Guest Post: Leave our Alain alone

By itwassammymcnallywhatdoneit

As we know well in Northern Ireland, predicting someone’s views on a range of issues doesn't require a crystal ball, just a clue as to their background - their name, the school they attended or their address. Once you have sniffed out those details, you can identify their tribe and you can then have a fair stab at working out what they think.

Of course, tribalism is not just confined to Ulster and tribal loyalties are not always that straightforward. Take Monsieur Alain Rolland for example, born and raised in Ireland but with a French father. For many Welsh rugby fans such continental lineage was proof positive of his preference for the land of his father, Wales's opponents in the rugby world cup semi-final and of course explains his 'outrageous' decision to send off the Welsh captain Sam Warburton.

When England were knocked out of the world cup, by perhaps the bitterest of their many 'old enemies' France, Wales found themselves up against the same opponents and the centre of British media interest in the run up to the semi-final. Unlike poor unloved England, who had exited in disarray in the glare of dreadful publicity, all the media stories about Wales were extremely positive. Rather than tossing dwarves in the local hostelries, we were told the Welsh formed themselves into a Choir and whiled away the hours singing harmonies - no going on the pop and chasing the local talent for them. David Cameron, perhaps reeling from the Fantastic stories circulating about his defence secretary Mr Fox(who by now was rivalling the English rugby team for bad press) declared his Prime Ministerial support for Wales and ran the Welsh flag up the mast in Downing Street.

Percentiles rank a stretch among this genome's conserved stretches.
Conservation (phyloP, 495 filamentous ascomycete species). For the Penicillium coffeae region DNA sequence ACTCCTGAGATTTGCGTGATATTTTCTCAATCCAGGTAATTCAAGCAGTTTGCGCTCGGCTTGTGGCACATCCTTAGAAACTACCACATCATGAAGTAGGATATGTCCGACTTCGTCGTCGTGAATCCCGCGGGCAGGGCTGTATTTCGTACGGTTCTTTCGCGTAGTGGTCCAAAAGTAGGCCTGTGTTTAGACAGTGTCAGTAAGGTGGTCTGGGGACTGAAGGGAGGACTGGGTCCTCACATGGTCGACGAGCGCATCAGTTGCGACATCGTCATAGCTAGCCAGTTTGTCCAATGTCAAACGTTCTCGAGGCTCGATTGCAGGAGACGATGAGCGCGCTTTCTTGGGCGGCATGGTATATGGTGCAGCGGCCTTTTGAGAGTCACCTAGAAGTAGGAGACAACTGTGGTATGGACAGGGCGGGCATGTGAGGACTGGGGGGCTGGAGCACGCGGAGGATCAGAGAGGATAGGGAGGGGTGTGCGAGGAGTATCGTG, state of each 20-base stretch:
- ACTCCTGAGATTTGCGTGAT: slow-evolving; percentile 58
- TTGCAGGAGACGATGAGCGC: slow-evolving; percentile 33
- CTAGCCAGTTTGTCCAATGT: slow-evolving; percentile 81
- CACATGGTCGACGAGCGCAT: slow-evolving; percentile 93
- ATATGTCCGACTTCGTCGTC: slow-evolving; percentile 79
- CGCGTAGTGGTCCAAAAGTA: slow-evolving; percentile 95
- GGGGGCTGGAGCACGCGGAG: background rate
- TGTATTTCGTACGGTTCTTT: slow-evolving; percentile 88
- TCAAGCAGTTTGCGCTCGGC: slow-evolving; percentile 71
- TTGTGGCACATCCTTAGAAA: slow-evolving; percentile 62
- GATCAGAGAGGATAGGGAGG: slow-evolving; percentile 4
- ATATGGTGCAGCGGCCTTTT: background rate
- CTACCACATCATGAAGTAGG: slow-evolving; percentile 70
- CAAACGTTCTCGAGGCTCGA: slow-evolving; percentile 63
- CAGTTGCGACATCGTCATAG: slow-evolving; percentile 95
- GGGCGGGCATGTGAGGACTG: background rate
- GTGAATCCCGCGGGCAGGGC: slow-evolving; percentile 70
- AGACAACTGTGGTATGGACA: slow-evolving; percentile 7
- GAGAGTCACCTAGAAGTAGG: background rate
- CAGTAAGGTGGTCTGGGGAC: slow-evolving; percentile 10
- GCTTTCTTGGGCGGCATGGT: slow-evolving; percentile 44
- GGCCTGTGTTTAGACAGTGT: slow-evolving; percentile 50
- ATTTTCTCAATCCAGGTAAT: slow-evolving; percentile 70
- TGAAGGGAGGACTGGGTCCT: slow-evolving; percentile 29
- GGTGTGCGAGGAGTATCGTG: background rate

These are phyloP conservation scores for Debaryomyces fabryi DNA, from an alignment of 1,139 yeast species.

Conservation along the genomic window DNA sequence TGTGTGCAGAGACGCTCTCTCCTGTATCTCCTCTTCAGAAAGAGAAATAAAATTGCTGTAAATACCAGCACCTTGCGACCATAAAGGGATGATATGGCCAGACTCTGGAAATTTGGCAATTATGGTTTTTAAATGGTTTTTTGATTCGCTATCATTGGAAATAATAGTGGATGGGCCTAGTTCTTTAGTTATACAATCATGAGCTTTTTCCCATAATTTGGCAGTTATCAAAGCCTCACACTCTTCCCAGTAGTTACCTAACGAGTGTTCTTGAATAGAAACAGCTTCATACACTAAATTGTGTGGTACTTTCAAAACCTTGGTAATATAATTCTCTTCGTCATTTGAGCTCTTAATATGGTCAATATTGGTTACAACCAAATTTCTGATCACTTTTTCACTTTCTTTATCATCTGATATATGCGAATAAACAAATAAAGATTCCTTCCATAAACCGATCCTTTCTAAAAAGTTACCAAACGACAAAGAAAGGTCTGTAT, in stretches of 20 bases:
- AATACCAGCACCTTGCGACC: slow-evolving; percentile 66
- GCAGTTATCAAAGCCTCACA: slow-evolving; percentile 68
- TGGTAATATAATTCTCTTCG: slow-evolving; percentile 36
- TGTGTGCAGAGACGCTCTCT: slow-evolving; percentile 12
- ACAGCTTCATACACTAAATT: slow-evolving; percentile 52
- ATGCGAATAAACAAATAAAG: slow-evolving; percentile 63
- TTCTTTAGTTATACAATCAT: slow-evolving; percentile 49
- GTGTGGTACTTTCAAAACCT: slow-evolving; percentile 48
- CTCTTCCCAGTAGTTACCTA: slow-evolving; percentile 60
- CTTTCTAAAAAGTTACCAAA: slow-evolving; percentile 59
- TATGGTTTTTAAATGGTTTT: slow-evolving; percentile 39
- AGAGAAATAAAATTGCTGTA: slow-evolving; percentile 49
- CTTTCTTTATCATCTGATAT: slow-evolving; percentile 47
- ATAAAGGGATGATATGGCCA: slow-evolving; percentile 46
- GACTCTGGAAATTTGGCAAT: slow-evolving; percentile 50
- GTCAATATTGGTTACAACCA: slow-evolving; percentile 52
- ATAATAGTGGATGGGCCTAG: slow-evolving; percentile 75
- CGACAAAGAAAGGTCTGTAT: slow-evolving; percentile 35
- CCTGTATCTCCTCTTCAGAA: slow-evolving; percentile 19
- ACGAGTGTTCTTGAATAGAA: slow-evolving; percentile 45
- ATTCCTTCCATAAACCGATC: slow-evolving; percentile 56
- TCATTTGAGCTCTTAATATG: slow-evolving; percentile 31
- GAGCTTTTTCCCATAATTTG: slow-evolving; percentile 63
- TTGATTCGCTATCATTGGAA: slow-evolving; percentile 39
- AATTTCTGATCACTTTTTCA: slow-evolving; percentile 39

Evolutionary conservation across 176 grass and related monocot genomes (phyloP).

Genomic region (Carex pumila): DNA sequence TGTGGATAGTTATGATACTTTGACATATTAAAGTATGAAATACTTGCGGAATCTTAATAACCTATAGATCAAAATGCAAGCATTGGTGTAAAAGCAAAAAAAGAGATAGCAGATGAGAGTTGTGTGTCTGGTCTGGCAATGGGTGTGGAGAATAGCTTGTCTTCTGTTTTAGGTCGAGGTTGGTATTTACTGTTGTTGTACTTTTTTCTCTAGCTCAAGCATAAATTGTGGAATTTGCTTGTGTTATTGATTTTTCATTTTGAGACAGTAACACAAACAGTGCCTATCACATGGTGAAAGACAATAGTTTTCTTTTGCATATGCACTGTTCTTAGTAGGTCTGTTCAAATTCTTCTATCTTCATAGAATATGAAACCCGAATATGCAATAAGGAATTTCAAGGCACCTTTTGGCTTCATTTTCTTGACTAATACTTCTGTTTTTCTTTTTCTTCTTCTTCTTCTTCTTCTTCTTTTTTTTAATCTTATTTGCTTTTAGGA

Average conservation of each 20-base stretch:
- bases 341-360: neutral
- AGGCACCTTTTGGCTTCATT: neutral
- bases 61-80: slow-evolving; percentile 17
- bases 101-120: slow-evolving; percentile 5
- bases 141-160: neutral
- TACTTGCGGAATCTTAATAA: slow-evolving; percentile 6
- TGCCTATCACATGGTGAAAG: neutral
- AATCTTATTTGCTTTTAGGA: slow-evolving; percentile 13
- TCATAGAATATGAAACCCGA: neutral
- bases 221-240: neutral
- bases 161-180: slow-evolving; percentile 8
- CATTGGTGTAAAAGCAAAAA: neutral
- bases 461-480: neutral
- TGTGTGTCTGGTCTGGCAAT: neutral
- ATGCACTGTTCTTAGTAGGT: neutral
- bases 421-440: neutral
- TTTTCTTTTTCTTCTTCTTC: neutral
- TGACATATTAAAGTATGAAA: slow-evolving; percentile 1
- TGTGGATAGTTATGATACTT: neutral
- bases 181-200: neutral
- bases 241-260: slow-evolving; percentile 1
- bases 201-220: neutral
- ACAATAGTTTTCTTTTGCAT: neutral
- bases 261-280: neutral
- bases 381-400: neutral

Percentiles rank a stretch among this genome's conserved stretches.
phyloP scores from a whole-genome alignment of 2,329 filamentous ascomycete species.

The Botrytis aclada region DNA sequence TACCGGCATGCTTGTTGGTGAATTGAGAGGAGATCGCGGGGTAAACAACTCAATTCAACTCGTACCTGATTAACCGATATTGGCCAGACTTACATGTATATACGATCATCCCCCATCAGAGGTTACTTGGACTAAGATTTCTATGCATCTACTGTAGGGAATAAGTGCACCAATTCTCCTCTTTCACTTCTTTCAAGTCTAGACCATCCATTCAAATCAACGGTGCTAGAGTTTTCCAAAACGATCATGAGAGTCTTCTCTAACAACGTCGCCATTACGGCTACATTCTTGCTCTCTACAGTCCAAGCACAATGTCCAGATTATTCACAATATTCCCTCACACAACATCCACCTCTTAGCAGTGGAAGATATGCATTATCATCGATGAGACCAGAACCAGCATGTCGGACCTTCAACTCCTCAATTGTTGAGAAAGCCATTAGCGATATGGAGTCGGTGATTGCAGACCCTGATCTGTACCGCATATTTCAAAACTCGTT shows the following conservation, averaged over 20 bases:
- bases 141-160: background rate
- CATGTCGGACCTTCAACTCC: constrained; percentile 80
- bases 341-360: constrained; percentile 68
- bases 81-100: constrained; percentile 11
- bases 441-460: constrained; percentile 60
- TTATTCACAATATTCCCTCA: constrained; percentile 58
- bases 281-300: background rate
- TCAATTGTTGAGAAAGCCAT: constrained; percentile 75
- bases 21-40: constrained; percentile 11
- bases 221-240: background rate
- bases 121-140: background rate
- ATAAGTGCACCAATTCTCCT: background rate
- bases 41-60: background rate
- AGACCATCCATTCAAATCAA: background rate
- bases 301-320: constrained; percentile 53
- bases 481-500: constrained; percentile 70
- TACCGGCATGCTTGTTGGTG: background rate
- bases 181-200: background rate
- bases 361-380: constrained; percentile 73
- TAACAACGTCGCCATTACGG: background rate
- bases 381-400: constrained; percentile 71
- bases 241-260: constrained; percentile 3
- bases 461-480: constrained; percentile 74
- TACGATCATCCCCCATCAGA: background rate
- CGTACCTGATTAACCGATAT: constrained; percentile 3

Not a bad word was muttered against the Welsh, not even from the Irish - still smarting from the hiding we took from our fitter and younger Celtic cousins the previous week. Cymru am byth.

The stage was set.

Only France stood between Wales and a world cup final and with the Millennium stadium, rocking with 65,000 (more than at the game itself), there could only be one winner?